Texas school expanding corporal punishment.

What do places more governed by the ancient tenets of America’s favorite religion look like?

Well, like ancient eras worming their way into this one.

But when two teenage girls there reportedly suffered bruises after being paddled by male assistant principals, some parents complained. They weren’t upset about the punishment itself, but instead that the school violated the policy requiring an educator of the same sex as the student to dole out the paddling.

So the school district has changed its policy – to expand, not abolish, corporal punishment. Board members voted Monday night to let administrators paddle students of the opposite sex, after Superintendent Michael Kelley cited a lack of women administrators to carry out spankings.


The part that really made me depressed for Texas was a mother’s response to her 16 year-old daughters getting spanked.

Cathi Watt, whose daughter was one of the two girls recently paddled, said Tuesday that she’s OK with paddlings in schools “because they need it once in a while, and I got them when I was a kid.” But she said the male administrator used too much force, so she does not support the new policy.

Whoa!  Someone hit your daughter and it left bruises?  It’s like violence hurts or something.

Also, you’re worried that your daughter is being hit too hard, but not that some old male administrator is spanking a 16 year-old girl; your 16 year-old girl?  There’s a reason that videos of male authority figures spanking female teens are classified as pornography, lady.  They’ve actually managed to make beating your daughter even more odious and you didn’t even notice.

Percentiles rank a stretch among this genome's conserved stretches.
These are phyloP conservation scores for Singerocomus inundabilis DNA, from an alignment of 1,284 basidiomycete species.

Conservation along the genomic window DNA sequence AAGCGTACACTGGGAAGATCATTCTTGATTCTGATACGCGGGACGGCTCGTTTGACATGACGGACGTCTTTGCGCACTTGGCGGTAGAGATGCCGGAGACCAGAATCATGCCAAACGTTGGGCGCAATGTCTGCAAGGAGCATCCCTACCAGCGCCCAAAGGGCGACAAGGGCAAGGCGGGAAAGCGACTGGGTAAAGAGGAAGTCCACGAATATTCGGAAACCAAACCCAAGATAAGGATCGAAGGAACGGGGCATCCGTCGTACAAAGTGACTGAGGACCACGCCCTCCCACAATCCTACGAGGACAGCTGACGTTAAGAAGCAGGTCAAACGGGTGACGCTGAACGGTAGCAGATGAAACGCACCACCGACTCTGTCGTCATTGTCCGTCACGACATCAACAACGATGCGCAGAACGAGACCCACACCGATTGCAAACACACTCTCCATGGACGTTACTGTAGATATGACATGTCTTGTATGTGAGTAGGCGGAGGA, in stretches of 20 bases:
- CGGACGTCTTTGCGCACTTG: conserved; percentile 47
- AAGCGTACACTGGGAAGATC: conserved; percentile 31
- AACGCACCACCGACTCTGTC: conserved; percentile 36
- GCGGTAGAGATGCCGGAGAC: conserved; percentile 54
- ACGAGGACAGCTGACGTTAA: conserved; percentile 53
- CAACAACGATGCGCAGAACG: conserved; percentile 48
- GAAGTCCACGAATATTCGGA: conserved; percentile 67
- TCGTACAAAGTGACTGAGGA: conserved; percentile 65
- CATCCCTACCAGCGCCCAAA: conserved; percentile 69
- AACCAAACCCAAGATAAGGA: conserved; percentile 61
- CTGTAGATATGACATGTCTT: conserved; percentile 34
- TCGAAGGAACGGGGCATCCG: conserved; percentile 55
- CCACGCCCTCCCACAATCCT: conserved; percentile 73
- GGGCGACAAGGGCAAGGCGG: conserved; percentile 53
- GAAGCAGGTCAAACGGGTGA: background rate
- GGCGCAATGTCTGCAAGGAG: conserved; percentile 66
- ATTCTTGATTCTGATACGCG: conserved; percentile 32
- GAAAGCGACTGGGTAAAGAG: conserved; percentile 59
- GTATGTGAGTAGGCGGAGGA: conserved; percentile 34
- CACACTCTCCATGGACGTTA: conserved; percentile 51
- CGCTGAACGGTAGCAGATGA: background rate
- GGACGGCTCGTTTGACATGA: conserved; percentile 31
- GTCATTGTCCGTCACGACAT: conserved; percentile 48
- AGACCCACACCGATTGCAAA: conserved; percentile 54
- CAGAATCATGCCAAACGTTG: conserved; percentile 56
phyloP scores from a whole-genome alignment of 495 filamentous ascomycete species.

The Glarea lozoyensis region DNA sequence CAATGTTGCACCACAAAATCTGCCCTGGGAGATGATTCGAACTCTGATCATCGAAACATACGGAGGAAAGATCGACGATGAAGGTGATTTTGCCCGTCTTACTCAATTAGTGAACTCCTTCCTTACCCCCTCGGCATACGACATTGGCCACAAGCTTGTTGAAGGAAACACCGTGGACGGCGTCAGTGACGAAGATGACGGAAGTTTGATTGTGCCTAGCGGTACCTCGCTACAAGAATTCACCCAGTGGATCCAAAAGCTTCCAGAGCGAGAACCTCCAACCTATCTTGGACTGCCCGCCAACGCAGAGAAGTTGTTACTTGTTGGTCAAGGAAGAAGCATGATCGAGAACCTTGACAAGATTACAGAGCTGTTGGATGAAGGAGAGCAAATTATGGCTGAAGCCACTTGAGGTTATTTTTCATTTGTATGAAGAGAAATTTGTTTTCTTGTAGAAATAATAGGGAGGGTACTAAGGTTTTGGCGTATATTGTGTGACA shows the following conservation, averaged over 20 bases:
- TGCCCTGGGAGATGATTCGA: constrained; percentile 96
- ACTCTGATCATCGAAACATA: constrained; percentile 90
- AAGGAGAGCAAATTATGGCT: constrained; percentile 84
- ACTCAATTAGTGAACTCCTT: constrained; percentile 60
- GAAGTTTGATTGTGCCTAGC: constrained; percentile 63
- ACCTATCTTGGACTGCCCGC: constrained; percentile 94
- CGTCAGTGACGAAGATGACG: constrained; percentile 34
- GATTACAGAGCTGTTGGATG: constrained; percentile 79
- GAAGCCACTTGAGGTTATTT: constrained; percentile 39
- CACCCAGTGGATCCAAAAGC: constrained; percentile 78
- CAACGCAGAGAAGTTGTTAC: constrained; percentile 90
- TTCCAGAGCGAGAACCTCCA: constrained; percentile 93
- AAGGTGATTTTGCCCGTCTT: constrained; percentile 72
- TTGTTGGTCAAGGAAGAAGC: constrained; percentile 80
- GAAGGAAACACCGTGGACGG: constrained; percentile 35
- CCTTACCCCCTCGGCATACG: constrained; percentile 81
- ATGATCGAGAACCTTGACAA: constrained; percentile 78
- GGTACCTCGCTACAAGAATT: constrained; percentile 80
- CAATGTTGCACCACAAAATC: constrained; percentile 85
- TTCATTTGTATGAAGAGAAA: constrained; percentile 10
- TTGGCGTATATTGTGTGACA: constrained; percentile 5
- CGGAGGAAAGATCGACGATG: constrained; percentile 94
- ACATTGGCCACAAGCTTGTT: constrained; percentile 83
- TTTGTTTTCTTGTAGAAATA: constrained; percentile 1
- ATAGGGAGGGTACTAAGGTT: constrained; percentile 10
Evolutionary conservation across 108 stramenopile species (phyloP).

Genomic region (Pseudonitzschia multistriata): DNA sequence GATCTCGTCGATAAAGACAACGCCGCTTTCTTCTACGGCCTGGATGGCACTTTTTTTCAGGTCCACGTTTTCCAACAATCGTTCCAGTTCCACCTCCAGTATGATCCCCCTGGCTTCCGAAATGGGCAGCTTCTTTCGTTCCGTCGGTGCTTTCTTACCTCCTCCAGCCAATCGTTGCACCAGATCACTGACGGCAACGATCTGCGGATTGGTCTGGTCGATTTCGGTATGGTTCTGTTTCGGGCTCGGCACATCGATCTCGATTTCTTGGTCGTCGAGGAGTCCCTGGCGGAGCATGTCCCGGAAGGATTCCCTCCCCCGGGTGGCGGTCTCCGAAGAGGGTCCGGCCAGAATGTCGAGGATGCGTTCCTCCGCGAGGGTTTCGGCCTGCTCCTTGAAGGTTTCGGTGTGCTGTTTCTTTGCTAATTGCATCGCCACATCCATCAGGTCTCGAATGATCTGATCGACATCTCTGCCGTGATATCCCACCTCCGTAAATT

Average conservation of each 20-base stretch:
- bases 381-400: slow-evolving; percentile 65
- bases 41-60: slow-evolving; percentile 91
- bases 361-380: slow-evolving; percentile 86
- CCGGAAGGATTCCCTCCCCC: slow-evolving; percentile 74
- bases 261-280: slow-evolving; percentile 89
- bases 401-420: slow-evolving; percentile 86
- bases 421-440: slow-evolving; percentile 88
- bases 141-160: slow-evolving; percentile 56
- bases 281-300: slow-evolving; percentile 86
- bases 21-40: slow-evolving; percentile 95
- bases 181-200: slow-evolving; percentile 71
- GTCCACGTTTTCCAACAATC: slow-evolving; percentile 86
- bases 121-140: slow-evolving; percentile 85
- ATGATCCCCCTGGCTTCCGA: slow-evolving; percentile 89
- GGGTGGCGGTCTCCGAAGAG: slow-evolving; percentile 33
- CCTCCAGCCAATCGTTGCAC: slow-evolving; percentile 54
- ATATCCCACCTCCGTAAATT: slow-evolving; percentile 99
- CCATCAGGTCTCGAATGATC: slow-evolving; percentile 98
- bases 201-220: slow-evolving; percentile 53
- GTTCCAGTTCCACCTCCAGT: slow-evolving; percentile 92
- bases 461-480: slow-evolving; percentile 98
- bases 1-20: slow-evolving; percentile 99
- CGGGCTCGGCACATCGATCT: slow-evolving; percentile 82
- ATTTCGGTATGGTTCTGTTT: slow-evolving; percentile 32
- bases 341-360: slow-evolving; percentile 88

At least there are a few people in Texas capable of noticing the obvious.

“It is never OK to hit a child. … Men should not be padding teenage girls, because there is a sexual connotation with teen girls but also with teen boys,” said Jimmy Dunne, president of People Opposed to Paddling Students.

State Rep. Alma Allen, D-Houston, thinks schools should never spank children, but her bill to abolish corporal punishment in Texas schools never passed. She said the compromised version of her bill, which did become law, was that parents could opt in.

“Parents can choose whether to spank their children at home,” Allen said. “When you send a child to school, it should be a place to be motivated – not a place to be beaten.”

Sadly, they are vastly outnumbered by the people who think “spare the rod” in a book containing the contradictory and morally inept ramblings of ancient people makes beating children a positive for their community.


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